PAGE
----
Made in the image of Madame de Pompadour, Cire Trudon’s scented cameos are wax melts that can be used in an oil burner to release scent into your space.
Defender of the arts, literature, philosophy, and the one of the favourites of Louis the 15th, Madame de Pompadour reinvestigated cameos as ornamental pieces.
The cameo wax melts come in a pack of four.
Joséphine Bonaparte, the future Empress, bought the Rueil Malmaison castle in 1799. Seduced by its surrounding landscape, she created a romantic garden blooming with flowers from around the world. Filled with romantic flowers, Joséphine is quoted as saying ‘I try to make them happy” of her plants.
The muffled light of dawn slips through the flower beds. A fine shadow sneaks among the roses, jasmine, camellias and irises. With her delicate green thumb, she awakens the dazzling fragrances of a garden with an imperial destiny.
Top: Bergamot, Kaffir Lime, Spices
Middle: Chinese Camellia, Egyptian Jasmine, Turkish Rose
Base: Iris, White Musks, Indonesian Sandalwood
The wax cameo melts come in a pack of 4 and burn for 8 hours per cameo.
HOW IT SMELLS
Joséphine is as innocently floral and pretty as you would imagine! A clean and elegant floral bouquet shines through with a smooth, gentle brilliance.
We love the romance of Joséphine and her flowers. This scent smells like you are touching soft delicate white petals as you explore the most picturesque flower garden. The air is fresh and clean and the flowers are the absolute stars.
ABOUT THE BRAND
Founded in 1643, Trudon is the oldest wax manufacturer in the world.
In 1640s Paris, Claude Trudon, a convenience store owner, began to make tapered candles with a new methodology he had developed, utilising a special blend of beeswax and vegetable wax. His high-quality candles rapidly gained popularity, as they didn’t warp, smoke or splutter, and therefore didn’t cause fires!
In 1702, Trudon opened a factory so that their highly sought-after candles could be manufactured on a larger scale. Before long, their secret wax formula (still used today!) attracted the attention of the Crown. The house of Trudon became the candle provider to the Royal Court of Louis XIV, as well as many of the great churches of France. Louis XIV was so impressed with their candles that he issued a seal of approval with his official family crest. This crest can now be seen affixed to every Trudon product, with the addition of the motto “Deo regique laborant”, which means: “they (the bees) work for God and the King”, a nod to the creature that made their successful wax formula possible!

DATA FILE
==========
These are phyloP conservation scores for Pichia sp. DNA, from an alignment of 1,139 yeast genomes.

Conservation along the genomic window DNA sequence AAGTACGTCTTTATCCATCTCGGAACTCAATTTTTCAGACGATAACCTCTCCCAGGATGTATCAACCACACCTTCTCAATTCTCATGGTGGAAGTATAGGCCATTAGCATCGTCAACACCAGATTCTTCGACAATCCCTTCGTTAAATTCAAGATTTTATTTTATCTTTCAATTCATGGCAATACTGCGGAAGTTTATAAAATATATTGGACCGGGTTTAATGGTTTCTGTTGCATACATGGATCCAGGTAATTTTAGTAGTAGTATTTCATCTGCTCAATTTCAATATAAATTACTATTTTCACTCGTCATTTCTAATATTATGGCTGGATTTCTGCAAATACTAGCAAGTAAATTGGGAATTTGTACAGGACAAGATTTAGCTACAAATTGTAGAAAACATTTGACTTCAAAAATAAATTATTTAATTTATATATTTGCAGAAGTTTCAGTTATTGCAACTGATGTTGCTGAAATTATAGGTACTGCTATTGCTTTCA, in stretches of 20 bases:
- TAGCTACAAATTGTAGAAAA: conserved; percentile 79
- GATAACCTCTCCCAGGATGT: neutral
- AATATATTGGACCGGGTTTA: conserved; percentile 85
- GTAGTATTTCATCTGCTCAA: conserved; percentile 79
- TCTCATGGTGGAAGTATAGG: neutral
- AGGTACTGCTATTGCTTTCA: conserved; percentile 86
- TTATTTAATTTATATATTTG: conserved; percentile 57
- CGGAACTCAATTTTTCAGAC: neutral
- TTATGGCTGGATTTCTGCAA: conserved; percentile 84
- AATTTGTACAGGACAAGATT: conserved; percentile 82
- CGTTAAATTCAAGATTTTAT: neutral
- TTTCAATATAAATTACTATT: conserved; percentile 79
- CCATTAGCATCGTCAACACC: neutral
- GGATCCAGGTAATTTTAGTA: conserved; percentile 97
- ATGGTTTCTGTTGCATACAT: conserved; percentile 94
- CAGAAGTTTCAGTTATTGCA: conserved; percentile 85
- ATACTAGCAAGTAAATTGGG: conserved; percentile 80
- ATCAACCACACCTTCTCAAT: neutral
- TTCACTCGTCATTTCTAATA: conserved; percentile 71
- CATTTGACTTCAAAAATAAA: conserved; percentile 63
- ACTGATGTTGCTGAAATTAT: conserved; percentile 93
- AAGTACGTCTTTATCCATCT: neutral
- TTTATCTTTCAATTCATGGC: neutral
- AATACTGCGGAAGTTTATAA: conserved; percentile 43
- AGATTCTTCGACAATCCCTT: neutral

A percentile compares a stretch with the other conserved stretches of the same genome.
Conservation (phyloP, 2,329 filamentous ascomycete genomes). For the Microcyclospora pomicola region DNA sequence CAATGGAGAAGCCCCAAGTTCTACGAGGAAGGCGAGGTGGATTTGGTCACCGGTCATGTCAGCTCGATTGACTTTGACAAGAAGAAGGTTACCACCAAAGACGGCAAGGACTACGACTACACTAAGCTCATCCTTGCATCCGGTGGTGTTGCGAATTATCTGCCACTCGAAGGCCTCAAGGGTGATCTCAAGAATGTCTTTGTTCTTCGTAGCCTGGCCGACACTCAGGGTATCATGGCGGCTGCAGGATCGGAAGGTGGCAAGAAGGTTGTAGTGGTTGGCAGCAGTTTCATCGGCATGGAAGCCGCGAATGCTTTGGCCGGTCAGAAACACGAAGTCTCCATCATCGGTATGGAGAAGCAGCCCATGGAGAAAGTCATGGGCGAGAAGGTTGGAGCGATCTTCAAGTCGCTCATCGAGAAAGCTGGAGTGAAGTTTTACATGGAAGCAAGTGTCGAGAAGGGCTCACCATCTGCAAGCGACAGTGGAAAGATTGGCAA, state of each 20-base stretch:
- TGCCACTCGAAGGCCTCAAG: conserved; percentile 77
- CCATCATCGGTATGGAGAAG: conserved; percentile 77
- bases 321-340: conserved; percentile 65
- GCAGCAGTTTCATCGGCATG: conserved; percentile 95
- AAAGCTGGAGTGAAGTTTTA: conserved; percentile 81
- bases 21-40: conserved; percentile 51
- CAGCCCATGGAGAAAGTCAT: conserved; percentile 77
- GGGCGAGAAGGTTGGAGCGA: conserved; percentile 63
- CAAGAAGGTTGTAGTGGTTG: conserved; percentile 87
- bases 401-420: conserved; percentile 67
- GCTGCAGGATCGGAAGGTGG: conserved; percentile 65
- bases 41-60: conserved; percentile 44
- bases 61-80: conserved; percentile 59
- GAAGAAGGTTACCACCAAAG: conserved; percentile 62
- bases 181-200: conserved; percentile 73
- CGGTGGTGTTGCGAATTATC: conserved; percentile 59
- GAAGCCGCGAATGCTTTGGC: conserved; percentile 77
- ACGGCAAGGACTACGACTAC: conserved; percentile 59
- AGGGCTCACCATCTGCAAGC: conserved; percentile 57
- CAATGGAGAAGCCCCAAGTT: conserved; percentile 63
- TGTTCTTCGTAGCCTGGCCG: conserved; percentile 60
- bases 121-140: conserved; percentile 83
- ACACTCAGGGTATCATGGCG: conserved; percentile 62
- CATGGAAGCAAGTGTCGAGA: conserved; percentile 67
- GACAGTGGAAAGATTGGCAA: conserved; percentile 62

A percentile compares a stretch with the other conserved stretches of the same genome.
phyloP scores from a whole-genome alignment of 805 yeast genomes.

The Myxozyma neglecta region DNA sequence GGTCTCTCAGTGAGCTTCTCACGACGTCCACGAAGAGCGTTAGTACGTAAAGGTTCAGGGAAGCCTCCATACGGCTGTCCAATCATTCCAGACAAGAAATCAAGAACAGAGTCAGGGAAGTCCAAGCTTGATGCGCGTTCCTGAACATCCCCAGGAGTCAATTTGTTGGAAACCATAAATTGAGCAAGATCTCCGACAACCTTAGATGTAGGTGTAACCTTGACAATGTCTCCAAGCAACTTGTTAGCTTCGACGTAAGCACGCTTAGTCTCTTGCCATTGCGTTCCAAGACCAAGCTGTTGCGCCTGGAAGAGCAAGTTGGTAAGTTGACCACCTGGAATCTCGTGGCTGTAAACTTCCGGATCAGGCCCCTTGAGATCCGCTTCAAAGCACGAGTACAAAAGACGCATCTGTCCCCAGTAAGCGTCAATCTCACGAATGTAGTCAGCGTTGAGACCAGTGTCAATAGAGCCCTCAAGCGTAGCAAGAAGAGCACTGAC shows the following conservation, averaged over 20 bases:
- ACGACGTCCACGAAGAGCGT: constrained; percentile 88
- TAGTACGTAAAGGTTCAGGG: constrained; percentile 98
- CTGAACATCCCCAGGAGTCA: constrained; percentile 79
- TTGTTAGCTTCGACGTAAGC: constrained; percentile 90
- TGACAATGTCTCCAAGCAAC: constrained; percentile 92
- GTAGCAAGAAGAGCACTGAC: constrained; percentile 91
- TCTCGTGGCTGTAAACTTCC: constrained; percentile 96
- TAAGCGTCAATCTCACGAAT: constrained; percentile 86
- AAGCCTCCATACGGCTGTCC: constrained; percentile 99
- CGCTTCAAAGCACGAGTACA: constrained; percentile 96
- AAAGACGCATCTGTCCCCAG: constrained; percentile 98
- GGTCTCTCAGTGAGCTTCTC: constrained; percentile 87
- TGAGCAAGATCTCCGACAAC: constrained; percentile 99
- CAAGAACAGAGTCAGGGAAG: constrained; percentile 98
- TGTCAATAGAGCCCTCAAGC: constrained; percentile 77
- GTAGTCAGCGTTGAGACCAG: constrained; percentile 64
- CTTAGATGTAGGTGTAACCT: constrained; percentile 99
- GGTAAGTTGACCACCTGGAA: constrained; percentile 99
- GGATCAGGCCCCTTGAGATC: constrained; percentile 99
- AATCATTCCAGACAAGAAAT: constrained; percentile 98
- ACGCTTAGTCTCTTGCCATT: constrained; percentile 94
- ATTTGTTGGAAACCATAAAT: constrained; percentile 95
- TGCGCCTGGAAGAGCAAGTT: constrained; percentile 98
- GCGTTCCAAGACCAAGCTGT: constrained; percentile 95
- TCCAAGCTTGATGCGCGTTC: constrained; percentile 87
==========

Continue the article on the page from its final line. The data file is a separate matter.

By the mid-17th century, Trudon had become the largest wax manufacturer in France. As candle makers to the Royal Court, Trudon were commissioned to make candles for many French icons – from Louis XIV to Marie Antoinette to Napoleon Bonaparte. Napoleon actually commissioned Trudon to make a candle for the birth of his son – rumoured to be the only gift he ever gave him – a black candle made in his likeness, adorned in gold.
Fast forward to 2007 when the house took the name Trudon and became the leading specialist in manufacturing perfumed candles. All their candles are still hand-made, using traditional production methods akin to those Claude Trudon would have used in the 1600s. In their Normandy factory, each candle is hand-poured into hand-blown vessels from Tuscany. Today, Trudon has extended their range to a line of genderless perfumes in addition to their variety of options for luxuriously fragrancing your space.